Aristotle: On The Soul

In On the Soul, Aristotle approached the concept of the soul from an essentially scientific perspective, employing elements of biology and metaphysics that encompassed everything from the concepts of substance, form, and matter, to those of potentiality and actuality.

In On the Soul, Aristotle approached the concept of the soul from an essentially scientific perspective, employing elements of biology and metaphysics that encompassed everything from the concepts of substance, form, and matter, to those of potentiality and actuality. While Christians and other religious faiths have traditionally deemed the soul to be an immortal entity that lives on after physical death, Aristotle viewed the soul as united with the living body, and therefore unable to exist without a host. From his perspective, a soul is created merely for the purpose of development, which is only possible through the soul's connection with a body or some other type of container in the physical world.

Therefore if the soul is presumed to exist as the form of a body, the essence of the soul is then dependent on the body, or at least some entity that could be given life by it, for its own existence. Thus Aristotle purported that because a soul designates life, then every living thing, including animal and plant life, has a soul.

From a broad perspective, this would mean that the ability to think and reason is not part of the requisite makeup of a soul, nor are the faculties of belief or emotion. However within Aristotle's premise of all living things possessing souls, he explains that different entities possess different versions. He believed that what distinguishes the human soul from the animal or plant soul was its ability to hold rational beliefs and to exercise reason.

By classifying life into different levels, Aristotle was able to categorize plants as having the lowest level of soul, animals other than humans as having a higher level of soul, and humans, because of their capacity for reason, possessing the greatest soul. Therefore, according to Aristotle, the human soul is a reward based on the sum total of our biological nature and our unique capacities as humans to think and feel.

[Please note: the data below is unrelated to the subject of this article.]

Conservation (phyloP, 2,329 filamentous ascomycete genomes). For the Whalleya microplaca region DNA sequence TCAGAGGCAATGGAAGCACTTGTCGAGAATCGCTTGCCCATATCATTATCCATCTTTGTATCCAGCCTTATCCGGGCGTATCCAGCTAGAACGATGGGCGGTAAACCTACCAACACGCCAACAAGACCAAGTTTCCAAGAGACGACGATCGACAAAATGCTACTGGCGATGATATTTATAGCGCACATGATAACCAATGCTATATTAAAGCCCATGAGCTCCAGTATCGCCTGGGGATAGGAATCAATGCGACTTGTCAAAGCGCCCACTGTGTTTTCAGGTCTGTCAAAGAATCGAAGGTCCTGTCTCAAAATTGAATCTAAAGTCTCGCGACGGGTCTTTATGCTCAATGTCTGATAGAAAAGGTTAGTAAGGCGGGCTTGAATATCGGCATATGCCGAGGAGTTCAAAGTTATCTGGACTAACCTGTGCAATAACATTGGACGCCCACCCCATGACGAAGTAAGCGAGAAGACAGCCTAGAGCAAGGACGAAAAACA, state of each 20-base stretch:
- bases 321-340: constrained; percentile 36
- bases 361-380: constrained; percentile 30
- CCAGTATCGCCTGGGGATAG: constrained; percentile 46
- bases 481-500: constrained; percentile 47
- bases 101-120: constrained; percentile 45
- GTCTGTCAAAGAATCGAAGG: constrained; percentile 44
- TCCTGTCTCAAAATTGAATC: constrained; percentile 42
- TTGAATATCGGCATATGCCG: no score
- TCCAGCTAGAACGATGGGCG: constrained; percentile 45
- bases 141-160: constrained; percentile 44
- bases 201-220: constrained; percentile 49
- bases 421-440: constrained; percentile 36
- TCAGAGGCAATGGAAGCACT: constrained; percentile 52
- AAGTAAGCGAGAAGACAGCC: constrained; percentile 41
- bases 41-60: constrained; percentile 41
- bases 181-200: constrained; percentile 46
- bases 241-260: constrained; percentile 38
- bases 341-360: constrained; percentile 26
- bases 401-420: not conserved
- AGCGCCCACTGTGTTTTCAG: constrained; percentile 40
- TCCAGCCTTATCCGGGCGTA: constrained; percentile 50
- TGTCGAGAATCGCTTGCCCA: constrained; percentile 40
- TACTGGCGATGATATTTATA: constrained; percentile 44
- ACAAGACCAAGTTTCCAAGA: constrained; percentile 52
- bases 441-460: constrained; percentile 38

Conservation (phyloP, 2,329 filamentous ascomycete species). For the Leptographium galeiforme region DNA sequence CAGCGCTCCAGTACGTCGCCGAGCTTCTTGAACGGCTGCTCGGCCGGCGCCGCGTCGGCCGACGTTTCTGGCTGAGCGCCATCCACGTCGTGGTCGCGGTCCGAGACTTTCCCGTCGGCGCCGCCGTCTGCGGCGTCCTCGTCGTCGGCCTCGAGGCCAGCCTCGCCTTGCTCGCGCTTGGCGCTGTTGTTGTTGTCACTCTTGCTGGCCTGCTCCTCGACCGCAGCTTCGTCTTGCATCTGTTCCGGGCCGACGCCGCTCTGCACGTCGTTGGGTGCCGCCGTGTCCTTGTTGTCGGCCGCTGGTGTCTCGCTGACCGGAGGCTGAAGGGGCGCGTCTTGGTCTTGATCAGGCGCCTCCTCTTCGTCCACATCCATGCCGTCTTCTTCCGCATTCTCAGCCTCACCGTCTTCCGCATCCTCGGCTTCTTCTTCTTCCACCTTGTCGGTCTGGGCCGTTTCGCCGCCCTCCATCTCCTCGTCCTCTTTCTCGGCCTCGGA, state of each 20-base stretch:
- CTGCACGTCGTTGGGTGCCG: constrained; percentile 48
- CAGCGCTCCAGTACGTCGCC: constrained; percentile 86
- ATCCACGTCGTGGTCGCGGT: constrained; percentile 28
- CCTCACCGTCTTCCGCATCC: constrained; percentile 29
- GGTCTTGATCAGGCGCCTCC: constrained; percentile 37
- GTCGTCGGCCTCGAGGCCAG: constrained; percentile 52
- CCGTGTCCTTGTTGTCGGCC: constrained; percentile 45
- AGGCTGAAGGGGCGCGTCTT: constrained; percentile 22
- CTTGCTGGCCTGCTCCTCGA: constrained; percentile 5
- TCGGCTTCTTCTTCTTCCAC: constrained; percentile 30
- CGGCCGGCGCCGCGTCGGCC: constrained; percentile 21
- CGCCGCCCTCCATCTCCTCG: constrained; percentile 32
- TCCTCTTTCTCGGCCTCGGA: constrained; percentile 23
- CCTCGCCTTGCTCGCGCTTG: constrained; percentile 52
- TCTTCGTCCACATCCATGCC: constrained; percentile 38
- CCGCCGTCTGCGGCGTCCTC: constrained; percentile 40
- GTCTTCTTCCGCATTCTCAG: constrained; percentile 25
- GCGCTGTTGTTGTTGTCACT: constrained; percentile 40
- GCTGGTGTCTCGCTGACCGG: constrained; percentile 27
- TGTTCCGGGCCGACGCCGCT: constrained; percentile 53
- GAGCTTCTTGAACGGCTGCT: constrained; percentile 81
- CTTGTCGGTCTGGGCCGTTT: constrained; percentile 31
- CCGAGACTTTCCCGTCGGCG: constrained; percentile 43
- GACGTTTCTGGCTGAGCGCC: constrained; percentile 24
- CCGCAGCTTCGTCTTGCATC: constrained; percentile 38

Aristotle writes, "We must maintain, further, that the soul is also the cause of the living body as the original source of local movement. The power of locomotion is not found, however, in all living things. But change of quality and change of quantity are also due to the soul. Sensation is held to be a qualitative alteration, and nothing except what has soul in it is capable of sensation. The same holds of the quantitative changes which constitute growth and decay; nothing grows or decays naturally except what feeds itself, and nothing feeds itself except what has a share of soul in it".

The traditional Greek conceptions of the soul were much less holistic, viewing the soul as a separate entity that did not require a body in order to exist. Aristotle countered these claims by suggesting that the soul moved the body and thus was incapable of surviving death in a detached form. Against popular opinion, Aristotle purported the soul to be mortal, and it was this ability to think for himself that made his philosophies and his writings so intriguing.

Another example of Aristotle's forward thinking is that contrary to Plato, Aristotle associated substance with specific forms and viewed abstractions as the creation of imagination. This substance was, according to Aristotle, not moved by some external force as Plato contended, but rather the soul itself was the "mover". Aristotle saw the soul as an embodiment of reason that was fueled by a sense of purpose. In other words, the soul was the culmination of an assortment of life forces, each of which was defined by its distinctive faculties.

Aristotle explains, "Among substances are by general consent reckoned bodies and especially natural bodies; for they are the principles of all other bodies. Of natural bodies some have life in them, others not; by life we mean self-nutrition and growth (with its correlative decay). It follows that every natural body which has life in it is a substance in the sense of a composite".

From this he concluded that the soul was a collective force that returned to this collective upon the death of an individual soul. He could not bring himself to believe in something created out of nothing. The only real mystical aspect to Aristotle's philosophies about the soul was that he believed its descent to earth in the form of life originated in heaven.

Aristotle also believed that the body developed before the soul and in turn, that one's ability to reason developed before one's ability to feel. Essentially, he was suggesting that the body must be trained to choose reason over emotion. He concludes, "The problem might also be raised, What is that which unifies the elements into a soul? The elements correspond, it would appear, to the matter; what unites them, whatever it is, is the supremely important factor. But it is impossible that there should be something superior to, and dominant over, the soul (and a fortiori over the mind); it is reasonable to hold that mind is by nature most primordial and dominant, while their statement that it is the elements which are first of all that is".

Thus individual differences were seen by Aristotle not as matters of preference but of vital necessity. Rather than focus on individual variability and individual parts, Aristotle thought it preferable to focus on the "final cause" of the whole organism, which he believed to be the soul.

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